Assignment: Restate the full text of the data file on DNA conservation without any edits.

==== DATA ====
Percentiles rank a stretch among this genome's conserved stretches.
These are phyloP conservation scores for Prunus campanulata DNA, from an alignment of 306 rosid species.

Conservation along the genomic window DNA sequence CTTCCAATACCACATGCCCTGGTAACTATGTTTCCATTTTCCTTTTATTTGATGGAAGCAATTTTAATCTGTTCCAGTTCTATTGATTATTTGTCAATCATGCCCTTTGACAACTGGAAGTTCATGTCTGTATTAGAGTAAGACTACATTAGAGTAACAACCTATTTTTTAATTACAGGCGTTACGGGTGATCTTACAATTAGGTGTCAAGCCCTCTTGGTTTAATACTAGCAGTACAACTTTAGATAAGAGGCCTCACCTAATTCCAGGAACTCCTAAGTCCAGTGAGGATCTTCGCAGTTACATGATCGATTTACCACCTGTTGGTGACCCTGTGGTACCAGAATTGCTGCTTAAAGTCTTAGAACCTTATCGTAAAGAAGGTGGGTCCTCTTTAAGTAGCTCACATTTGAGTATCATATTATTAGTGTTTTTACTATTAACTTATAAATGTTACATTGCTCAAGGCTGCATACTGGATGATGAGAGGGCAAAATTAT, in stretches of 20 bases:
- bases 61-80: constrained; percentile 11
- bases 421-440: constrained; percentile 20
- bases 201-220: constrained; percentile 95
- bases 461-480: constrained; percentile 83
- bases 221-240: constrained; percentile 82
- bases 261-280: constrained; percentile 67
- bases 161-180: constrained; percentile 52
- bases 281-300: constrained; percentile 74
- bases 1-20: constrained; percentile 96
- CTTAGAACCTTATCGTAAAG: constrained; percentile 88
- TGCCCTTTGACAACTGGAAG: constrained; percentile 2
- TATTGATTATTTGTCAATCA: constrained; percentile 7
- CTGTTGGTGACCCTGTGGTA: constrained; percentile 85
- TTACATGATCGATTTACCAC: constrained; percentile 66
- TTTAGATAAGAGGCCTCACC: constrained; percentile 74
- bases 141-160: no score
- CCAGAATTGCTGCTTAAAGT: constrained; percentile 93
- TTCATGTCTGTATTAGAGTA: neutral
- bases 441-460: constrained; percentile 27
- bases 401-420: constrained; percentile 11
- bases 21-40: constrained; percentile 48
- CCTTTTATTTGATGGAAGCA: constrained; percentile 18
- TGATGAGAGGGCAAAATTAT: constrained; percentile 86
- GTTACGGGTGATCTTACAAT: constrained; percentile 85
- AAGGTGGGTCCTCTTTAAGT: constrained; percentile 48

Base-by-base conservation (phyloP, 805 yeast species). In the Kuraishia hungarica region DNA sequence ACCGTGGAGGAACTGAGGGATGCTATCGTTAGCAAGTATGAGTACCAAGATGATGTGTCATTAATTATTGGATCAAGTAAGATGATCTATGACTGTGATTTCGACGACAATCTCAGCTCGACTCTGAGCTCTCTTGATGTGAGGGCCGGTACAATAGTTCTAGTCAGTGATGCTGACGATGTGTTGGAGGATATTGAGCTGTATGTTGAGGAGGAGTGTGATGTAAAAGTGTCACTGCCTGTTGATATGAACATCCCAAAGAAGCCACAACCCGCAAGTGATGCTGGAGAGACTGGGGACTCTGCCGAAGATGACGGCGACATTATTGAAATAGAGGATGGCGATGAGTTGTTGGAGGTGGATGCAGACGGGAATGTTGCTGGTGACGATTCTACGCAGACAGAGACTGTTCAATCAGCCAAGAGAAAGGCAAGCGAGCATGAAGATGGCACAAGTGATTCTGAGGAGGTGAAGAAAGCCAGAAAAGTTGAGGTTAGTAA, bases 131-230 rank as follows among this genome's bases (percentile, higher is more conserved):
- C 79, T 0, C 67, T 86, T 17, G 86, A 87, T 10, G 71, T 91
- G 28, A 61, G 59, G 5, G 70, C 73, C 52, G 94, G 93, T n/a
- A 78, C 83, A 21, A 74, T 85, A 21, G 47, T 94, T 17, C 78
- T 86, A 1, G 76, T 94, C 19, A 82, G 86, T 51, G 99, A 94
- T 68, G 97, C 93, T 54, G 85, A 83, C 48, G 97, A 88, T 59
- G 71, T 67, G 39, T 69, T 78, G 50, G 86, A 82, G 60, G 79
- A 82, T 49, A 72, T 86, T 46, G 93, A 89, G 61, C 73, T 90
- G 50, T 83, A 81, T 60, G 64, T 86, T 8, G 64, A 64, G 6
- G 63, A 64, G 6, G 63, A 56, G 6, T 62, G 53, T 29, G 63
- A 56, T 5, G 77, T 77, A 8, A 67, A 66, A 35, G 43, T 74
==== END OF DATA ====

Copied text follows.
Percentiles rank a stretch among this genome's conserved stretches.
These are phyloP conservation scores for Prunus campanulata DNA, from an alignment of 306 rosid species.

Conservation along the genomic window DNA sequence CTTCCAATACCACATGCCCTGGTAACTATGTTTCCATTTTCCTTTTATTTGATGGAAGCAATTTTAATCTGTTCCAGTTCTATTGATTATTTGTCAATCATGCCCTTTGACAACTGGAAGTTCATGTCTGTATTAGAGTAAGACTACATTAGAGTAACAACCTATTTTTTAATTACAGGCGTTACGGGTGATCTTACAATTAGGTGTCAAGCCCTCTTGGTTTAATACTAGCAGTACAACTTTAGATAAGAGGCCTCACCTAATTCCAGGAACTCCTAAGTCCAGTGAGGATCTTCGCAGTTACATGATCGATTTACCACCTGTTGGTGACCCTGTGGTACCAGAATTGCTGCTTAAAGTCTTAGAACCTTATCGTAAAGAAGGTGGGTCCTCTTTAAGTAGCTCACATTTGAGTATCATATTATTAGTGTTTTTACTATTAACTTATAAATGTTACATTGCTCAAGGCTGCATACTGGATGATGAGAGGGCAAAATTAT, in stretches of 20 bases:
- bases 61-80: constrained; percentile 11
- bases 421-440: constrained; percentile 20
- bases 201-220: constrained; percentile 95
- bases 461-480: constrained; percentile 83
- bases 221-240: constrained; percentile 82
- bases 261-280: constrained; percentile 67
- bases 161-180: constrained; percentile 52
- bases 281-300: constrained; percentile 74
- bases 1-20: constrained; percentile 96
- CTTAGAACCTTATCGTAAAG: constrained; percentile 88
- TGCCCTTTGACAACTGGAAG: constrained; percentile 2
- TATTGATTATTTGTCAATCA: constrained; percentile 7
- CTGTTGGTGACCCTGTGGTA: constrained; percentile 85
- TTACATGATCGATTTACCAC: constrained; percentile 66
- TTTAGATAAGAGGCCTCACC: constrained; percentile 74
- bases 141-160: no score
- CCAGAATTGCTGCTTAAAGT: constrained; percentile 93
- TTCATGTCTGTATTAGAGTA: neutral
- bases 441-460: constrained; percentile 27
- bases 401-420: constrained; percentile 11
- bases 21-40: constrained; percentile 48
- CCTTTTATTTGATGGAAGCA: constrained; percentile 18
- TGATGAGAGGGCAAAATTAT: constrained; percentile 86
- GTTACGGGTGATCTTACAAT: constrained; percentile 85
- AAGGTGGGTCCTCTTTAAGT: constrained; percentile 48

Base-by-base conservation (phyloP, 805 yeast species). In the Kuraishia hungarica region DNA sequence ACCGTGGAGGAACTGAGGGATGCTATCGTTAGCAAGTATGAGTACCAAGATGATGTGTCATTAATTATTGGATCAAGTAAGATGATCTATGACTGTGATTTCGACGACAATCTCAGCTCGACTCTGAGCTCTCTTGATGTGAGGGCCGGTACAATAGTTCTAGTCAGTGATGCTGACGATGTGTTGGAGGATATTGAGCTGTATGTTGAGGAGGAGTGTGATGTAAAAGTGTCACTGCCTGTTGATATGAACATCCCAAAGAAGCCACAACCCGCAAGTGATGCTGGAGAGACTGGGGACTCTGCCGAAGATGACGGCGACATTATTGAAATAGAGGATGGCGATGAGTTGTTGGAGGTGGATGCAGACGGGAATGTTGCTGGTGACGATTCTACGCAGACAGAGACTGTTCAATCAGCCAAGAGAAAGGCAAGCGAGCATGAAGATGGCACAAGTGATTCTGAGGAGGTGAAGAAAGCCAGAAAAGTTGAGGTTAGTAA, bases 131-230 rank as follows among this genome's bases (percentile, higher is more conserved):
- C 79, T 0, C 67, T 86, T 17, G 86, A 87, T 10, G 71, T 91
- G 28, A 61, G 59, G 5, G 70, C 73, C 52, G 94, G 93, T n/a
- A 78, C 83, A 21, A 74, T 85, A 21, G 47, T 94, T 17, C 78
- T 86, A 1, G 76, T 94, C 19, A 82, G 86, T 51, G 99, A 94
- T 68, G 97, C 93, T 54, G 85, A 83, C 48, G 97, A 88, T 59
- G 71, T 67, G 39, T 69, T 78, G 50, G 86, A 82, G 60, G 79
- A 82, T 49, A 72, T 86, T 46, G 93, A 89, G 61, C 73, T 90
- G 50, T 83, A 81, T 60, G 64, T 86, T 8, G 64, A 64, G 6
- G 63, A 64, G 6, G 63, A 56, G 6, T 62, G 53, T 29, G 63
- A 56, T 5, G 77, T 77, A 8, A 67, A 66, A 35, G 43, T 74